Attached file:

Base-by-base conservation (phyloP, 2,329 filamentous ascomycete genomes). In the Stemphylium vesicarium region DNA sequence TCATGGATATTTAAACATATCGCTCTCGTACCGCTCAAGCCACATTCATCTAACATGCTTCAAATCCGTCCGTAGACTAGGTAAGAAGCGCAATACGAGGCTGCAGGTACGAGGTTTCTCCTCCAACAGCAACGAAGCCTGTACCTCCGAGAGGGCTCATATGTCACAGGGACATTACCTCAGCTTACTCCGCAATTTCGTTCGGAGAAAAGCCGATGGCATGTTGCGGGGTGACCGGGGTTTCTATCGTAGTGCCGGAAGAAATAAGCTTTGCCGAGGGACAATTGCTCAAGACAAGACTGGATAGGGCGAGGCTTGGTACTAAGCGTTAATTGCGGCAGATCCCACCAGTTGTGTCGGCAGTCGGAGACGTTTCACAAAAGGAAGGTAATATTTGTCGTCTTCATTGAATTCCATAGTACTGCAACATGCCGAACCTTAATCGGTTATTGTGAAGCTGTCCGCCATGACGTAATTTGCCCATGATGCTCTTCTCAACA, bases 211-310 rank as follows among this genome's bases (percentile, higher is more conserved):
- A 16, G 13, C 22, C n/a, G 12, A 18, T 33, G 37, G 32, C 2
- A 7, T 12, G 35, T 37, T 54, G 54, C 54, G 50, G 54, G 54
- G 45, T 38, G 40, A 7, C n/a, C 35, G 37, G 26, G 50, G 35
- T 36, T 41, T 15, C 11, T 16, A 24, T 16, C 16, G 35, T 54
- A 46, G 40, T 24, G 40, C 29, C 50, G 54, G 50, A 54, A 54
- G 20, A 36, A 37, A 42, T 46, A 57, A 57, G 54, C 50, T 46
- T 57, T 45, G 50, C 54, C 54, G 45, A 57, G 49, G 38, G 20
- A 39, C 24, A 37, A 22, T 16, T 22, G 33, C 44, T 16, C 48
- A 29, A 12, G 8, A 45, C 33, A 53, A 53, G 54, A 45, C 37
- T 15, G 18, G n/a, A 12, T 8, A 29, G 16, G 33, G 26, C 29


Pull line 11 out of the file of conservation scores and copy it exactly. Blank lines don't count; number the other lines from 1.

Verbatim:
- T 15, G 18, G n/a, A 12, T 8, A 29, G 16, G 33, G 26, C 29